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So Many Questions: 20 years of ‘Les Mis’ leaves its mark on actor Ivan Rutherford |

So Many Questions: 20 years of ‘Les Mis’ leaves its mark on actor Ivan Rutherford

Kate Benz
| Tuesday, March 17, 2015 9:00 p.m
Broadway star Ivan Rutherford

When you play a character more than 2,000 times, the role has a way of leaving an impression on you.

Just ask Ivan Rutherford, whose turn as Jean Valjean in “Les Misérables” has spanned 20 years of his life. But it never gets old, he says. “In the beginning, I don’t know what I was thinking. I was a young guy trying to play an old man.”

These days, he gets it: Valjean isn’t some saint. He’s flawed. And that, says Rutherford, makes it easier to connect.

The Broadway veteran will be performing during the Family Guidance Gala on March 20 at the Fairmont, Downtown. Details:

Question: When a show ends, is it hard to say goodbye to your character?

Answer: Yes, sometimes! It depends on whether you think you’ll do it again. I know that each time, using “Les Mis” as an example, each time that my run closes, I feel I’ve brought to it everything that I have at that stage of my life. I think I make peace with that. Because I feel like I’ve put something of myself into it, and playing the character of someone especially as deep as Jean Valjean changes me in some ways. So, I take something away from it, too.

Q: What’s the process for letting him go?

A: Well, I feel like I’m putting my signature on something. And it has changed me in some ways, so I start feeling that I’ve been uplifted in some way or my eyes have been opened to other things that I may have been closed off to before through that character. I find little things about characters that I want to change in myself. I find some of my personality traits have changed some of the character in the way that I play it, which makes it really specific as far as having my fingerprints on the role. I think that’s really important for actors: to not just ever think they need to step in and do what the last person did — stay true to the role but also bring something from yourself to it. The last thing we’d ever want to be is generic in anything that we do. But, the process, for me, is just realizing I’ve changed, I’ve personally changed, the role has changed a little bit, and the next person coming in will have their own take on it. I think one of the little giggles that I got out of watching people do my roles later on is I would see something that maybe I created personally and I would see them do that. And I’d think, “Wow, I left a mark on that somewhere.” Somewhere, somebody said, “I like that — let’s keep it.” And so, I feel like I’ve left a part of me in that. So, that’s a nice feeling.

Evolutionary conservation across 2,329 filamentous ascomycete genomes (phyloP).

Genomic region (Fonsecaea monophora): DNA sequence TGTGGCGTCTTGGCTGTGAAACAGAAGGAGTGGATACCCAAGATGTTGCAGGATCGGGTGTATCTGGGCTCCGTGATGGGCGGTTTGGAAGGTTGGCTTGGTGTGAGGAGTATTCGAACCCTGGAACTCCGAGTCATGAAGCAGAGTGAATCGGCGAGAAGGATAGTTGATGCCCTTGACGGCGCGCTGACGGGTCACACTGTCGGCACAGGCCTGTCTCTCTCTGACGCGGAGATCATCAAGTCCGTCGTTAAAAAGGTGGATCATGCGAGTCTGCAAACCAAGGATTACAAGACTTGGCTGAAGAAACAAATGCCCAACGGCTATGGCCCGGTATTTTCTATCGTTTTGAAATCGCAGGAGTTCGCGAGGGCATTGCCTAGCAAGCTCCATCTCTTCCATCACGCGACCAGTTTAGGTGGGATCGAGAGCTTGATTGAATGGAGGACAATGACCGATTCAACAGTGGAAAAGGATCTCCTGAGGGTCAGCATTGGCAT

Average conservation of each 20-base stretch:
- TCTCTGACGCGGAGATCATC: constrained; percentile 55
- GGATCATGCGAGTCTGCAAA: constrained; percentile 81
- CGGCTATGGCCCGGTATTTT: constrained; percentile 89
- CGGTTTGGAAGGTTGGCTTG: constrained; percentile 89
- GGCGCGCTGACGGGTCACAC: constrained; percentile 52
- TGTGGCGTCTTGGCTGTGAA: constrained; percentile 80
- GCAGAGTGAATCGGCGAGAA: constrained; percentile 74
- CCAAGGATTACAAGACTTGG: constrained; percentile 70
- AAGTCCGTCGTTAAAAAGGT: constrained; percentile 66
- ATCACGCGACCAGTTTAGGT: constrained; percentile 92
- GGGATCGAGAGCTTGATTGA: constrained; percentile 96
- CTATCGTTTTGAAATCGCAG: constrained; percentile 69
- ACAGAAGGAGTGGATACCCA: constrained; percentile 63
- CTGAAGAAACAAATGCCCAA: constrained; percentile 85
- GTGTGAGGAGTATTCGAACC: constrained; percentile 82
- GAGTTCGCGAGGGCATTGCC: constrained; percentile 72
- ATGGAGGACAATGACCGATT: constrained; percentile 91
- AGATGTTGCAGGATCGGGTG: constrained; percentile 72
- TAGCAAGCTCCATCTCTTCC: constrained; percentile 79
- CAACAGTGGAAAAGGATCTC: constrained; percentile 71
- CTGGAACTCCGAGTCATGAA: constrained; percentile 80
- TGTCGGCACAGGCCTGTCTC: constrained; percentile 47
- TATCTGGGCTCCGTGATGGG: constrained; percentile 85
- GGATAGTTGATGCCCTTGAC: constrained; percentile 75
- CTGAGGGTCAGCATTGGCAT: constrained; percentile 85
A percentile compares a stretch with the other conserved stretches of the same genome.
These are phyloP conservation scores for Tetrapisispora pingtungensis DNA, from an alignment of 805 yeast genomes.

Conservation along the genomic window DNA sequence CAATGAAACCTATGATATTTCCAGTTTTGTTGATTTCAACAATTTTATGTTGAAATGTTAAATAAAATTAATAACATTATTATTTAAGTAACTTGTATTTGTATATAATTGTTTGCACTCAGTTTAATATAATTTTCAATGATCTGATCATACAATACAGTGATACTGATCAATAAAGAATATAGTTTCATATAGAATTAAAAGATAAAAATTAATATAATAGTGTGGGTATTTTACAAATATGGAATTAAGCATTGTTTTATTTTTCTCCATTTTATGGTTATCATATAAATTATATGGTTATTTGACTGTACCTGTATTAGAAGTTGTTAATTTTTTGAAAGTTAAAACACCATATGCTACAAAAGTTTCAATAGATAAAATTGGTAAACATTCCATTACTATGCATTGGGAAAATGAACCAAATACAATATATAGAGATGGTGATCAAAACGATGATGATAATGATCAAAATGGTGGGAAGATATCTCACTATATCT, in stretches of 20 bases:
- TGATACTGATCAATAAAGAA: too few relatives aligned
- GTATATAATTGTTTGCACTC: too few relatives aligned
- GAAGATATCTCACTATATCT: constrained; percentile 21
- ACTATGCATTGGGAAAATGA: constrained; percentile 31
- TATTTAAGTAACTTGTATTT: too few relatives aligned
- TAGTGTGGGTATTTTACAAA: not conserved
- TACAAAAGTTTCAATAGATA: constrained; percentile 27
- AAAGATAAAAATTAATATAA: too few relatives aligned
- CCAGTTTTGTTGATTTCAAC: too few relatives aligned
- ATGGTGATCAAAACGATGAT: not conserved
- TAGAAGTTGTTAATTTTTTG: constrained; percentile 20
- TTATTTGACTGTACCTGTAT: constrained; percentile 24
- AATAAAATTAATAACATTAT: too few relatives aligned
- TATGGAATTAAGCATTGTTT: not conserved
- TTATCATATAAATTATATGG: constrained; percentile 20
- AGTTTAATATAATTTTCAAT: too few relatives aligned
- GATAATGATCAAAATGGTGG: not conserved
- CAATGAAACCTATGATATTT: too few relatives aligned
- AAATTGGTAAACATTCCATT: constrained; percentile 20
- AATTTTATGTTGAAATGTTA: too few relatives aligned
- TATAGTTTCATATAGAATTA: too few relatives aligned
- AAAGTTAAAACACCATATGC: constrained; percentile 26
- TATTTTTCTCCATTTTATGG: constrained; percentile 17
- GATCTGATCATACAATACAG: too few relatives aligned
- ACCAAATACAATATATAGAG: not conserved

Q: Is it ever hard to watch someone else step into your role?

A: Yes! Especially if they’re better than you! And especially if they have better abs than you — Ramin Karimloo must spend all of his time off stage doing sit-ups. That’s always intimidating. No, I really enjoy it, to be honest with you. I enjoy seeing someone else’s take on things and it might be something I really love that, in the back of my mind, I’m thinking, “I’m stealing that.”

Q: What role has changed you the most as a person?

A: Oh, I’d have to say Jean Valjean. Because I spent 19 years of my life … actually, 20 this year, reinventing, rediscovering, and like I said, every year as I got older and my life changed, I found a different level of understanding in that role about sacrifice and unconditional love and letting go. And I still feel like there’s so much more in that role to discover.

Q: What do you look forward to discovering the most?

A: I notice what evolved for me in that role, was that I was very young when I started that. And the way I look at it, how I played him was kind of one-dimensional. I just saw him as this saintly character, and he was the antithesis of the darker character, Javert. And as I grew into the role and into the show and understanding, I tried to find real human elements in him — a flawed character — and I explore that more and more as I reinvent that for myself. He’s not a saint. He’s looking for redemption, and there are temptations along the way. And that makes it easier to connect — when he’s flawed. Like everyone is.

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